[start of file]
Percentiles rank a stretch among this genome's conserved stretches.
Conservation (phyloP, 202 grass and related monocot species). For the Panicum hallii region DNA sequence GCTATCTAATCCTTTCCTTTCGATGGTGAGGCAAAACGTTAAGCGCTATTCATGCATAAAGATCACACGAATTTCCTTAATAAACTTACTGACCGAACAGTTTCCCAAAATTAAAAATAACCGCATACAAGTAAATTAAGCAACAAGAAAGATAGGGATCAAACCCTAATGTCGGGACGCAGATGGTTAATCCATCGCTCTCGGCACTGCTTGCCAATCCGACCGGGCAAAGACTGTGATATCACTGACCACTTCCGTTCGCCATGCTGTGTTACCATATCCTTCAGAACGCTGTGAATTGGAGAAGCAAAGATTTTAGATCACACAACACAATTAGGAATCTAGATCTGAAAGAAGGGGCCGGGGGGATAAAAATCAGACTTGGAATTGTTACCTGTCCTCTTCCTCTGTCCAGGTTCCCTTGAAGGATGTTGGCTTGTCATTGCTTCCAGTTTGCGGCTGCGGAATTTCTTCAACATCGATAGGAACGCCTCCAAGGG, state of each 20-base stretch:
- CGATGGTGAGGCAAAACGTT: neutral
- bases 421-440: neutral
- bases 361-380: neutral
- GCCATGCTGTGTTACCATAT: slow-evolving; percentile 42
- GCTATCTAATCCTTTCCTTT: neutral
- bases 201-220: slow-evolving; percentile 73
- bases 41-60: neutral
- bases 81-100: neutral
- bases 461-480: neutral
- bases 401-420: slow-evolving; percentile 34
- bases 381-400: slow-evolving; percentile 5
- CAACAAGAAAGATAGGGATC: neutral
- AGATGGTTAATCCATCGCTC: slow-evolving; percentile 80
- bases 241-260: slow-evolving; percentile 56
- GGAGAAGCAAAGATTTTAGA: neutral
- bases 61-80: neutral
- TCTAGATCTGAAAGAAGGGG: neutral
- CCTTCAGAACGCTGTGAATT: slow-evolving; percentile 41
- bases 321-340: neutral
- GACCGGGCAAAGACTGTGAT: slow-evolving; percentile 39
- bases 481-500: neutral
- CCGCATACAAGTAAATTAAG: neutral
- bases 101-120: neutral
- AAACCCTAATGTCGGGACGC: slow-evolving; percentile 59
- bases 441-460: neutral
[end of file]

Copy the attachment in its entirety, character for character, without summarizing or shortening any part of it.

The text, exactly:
Percentiles rank a stretch among this genome's conserved stretches.
Conservation (phyloP, 202 grass and related monocot species). For the Panicum hallii region DNA sequence GCTATCTAATCCTTTCCTTTCGATGGTGAGGCAAAACGTTAAGCGCTATTCATGCATAAAGATCACACGAATTTCCTTAATAAACTTACTGACCGAACAGTTTCCCAAAATTAAAAATAACCGCATACAAGTAAATTAAGCAACAAGAAAGATAGGGATCAAACCCTAATGTCGGGACGCAGATGGTTAATCCATCGCTCTCGGCACTGCTTGCCAATCCGACCGGGCAAAGACTGTGATATCACTGACCACTTCCGTTCGCCATGCTGTGTTACCATATCCTTCAGAACGCTGTGAATTGGAGAAGCAAAGATTTTAGATCACACAACACAATTAGGAATCTAGATCTGAAAGAAGGGGCCGGGGGGATAAAAATCAGACTTGGAATTGTTACCTGTCCTCTTCCTCTGTCCAGGTTCCCTTGAAGGATGTTGGCTTGTCATTGCTTCCAGTTTGCGGCTGCGGAATTTCTTCAACATCGATAGGAACGCCTCCAAGGG, state of each 20-base stretch:
- CGATGGTGAGGCAAAACGTT: neutral
- bases 421-440: neutral
- bases 361-380: neutral
- GCCATGCTGTGTTACCATAT: slow-evolving; percentile 42
- GCTATCTAATCCTTTCCTTT: neutral
- bases 201-220: slow-evolving; percentile 73
- bases 41-60: neutral
- bases 81-100: neutral
- bases 461-480: neutral
- bases 401-420: slow-evolving; percentile 34
- bases 381-400: slow-evolving; percentile 5
- CAACAAGAAAGATAGGGATC: neutral
- AGATGGTTAATCCATCGCTC: slow-evolving; percentile 80
- bases 241-260: slow-evolving; percentile 56
- GGAGAAGCAAAGATTTTAGA: neutral
- bases 61-80: neutral
- TCTAGATCTGAAAGAAGGGG: neutral
- CCTTCAGAACGCTGTGAATT: slow-evolving; percentile 41
- bases 321-340: neutral
- GACCGGGCAAAGACTGTGAT: slow-evolving; percentile 39
- bases 481-500: neutral
- CCGCATACAAGTAAATTAAG: neutral
- bases 101-120: neutral
- AAACCCTAATGTCGGGACGC: slow-evolving; percentile 59
- bases 441-460: neutral